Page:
All of the works of these two amazing women writers are interesting and powerful stories. I have read a few of the novels by each woman, and finishing them off will be a large part of my sunset days. If you want to lose yourself in reading of the lives of these women in the late 20th and early 21st century, you could not find a better start than Margaret Drabble's A Day in the Life of a Smiling Woman. 5 Stars

--Chiron, 8/15/17 ( )
  rmckeown | Aug 27, 2017 |
I didn't expect to like this as much as I did.  Self-absorbed British women with too much money and too much time on their hands?  Stories too short to get to know the characters and their backstories?  Well, turns out that summary exaggerates.  And even in the stories where it does hold true, Drabble has a knack for bringing these people and their dilemmas alive for me, and I found myself caring about them, rooting for them.  They are very quiet stories and I don't feel comfortable recommending them, and I'm not particularly interested in reading Drabble's novels, but this was a pretty good read. ( )
  Cheryl_in_CC_NV | Jun 6, 2016 |
Drabble is expert in putting the ineffable into words. Unspoken chemistry between two people, the mental gymnastics going on behind a silent exterior, the deep waters behind a mother's reserved behavior with her beloved child, all are visited here. Each story is a shrewd look at the inside of the human mind, examining loss, affection, anxiety, boredom, and more. Drabble's interior eye exhibits itself in "Les Liaisons Dangereuses," a story titled with characteristic wit which follows a wallflower at a wild party, and his serendipitous--if inflammatory--introduction to the girl he fancies. A standout, for me, was "The Dower House at Kellynch," in which a woman falls fiercely in love--not with the landed Elliot lords surrounding her, but with the crumbling historical ruin she leases from them. There are several references here to the historical setting of Jane Austen's Persuasion, particularly in "Dower House" and "Stepping Westward," where a lichen scientist named "Anne Elliot" shows up on her literary predecessor's old stomping grounds.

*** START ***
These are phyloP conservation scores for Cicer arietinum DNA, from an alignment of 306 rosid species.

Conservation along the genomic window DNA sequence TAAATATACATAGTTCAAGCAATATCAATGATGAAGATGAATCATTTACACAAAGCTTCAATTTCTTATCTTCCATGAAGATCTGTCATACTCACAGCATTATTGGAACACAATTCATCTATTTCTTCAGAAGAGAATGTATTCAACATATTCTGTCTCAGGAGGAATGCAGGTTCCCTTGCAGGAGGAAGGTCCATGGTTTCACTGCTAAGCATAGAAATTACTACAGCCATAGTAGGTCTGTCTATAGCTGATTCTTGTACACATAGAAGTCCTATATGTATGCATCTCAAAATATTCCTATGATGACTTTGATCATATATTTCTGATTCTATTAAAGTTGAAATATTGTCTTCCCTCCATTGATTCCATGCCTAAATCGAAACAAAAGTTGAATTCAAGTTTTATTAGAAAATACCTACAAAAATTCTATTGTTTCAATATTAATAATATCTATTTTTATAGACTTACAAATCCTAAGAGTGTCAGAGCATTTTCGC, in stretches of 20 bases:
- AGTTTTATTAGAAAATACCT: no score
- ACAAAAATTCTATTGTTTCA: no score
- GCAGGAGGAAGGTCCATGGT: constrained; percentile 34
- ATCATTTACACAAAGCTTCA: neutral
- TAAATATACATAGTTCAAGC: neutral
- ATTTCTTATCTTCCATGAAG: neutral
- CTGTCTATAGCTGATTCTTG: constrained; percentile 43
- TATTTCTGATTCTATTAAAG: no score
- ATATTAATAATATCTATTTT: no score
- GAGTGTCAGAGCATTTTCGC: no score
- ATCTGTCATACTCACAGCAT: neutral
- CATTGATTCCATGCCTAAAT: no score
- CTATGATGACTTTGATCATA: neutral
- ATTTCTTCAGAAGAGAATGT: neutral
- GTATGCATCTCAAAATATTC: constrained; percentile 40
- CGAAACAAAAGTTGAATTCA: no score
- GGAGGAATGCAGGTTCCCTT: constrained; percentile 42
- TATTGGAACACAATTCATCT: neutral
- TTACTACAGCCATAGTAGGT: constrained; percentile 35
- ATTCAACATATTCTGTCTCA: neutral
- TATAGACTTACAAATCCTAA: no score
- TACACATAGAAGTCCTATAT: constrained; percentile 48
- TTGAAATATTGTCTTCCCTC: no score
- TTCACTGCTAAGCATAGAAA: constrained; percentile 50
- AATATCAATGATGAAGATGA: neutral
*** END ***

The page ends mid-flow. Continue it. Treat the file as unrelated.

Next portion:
Sarahfine | Nov 28, 2011 |
A collection of short stories exploring human experiences such as marriage, female friendships, the English tourist abroad, love affairs with houses, peace demonstrations, gin and tonics, and cultural television.
1 stem SalemAthenaeum | Jun 17, 2011 |
It is often the case that the author who is a fine novelist cannot master the short story form (and vice versa). But Drabble is an exception. This slim volume collects all fourteen of her stories, written over a period of more than thirty-five years, arranged in order of publication (which isn't the same as the order in which they were written). They are small jewels. Nearly all told from the point of view of a woman of a certain age, they deal in memory, in adjusting to what one is handed in life, in the occasional obsession, be it with a house or with a stranger briefly encountered. As with all such collections, particularly one that covers nearly the entirety of an author's writing life, there is the occasional unevenness. But no Drabble admirer will want to be without this, and those who do not know her will likely be encouraged by these stories to go on to her larger work.
4 stem lilithcat | Feb 27, 2011 |
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A single-volume compilation of the author's previously uncollected short works offers insight into her use of irony, female friendships, and personal passions and is complemented by an introduction that places her works in a context of her life and novels.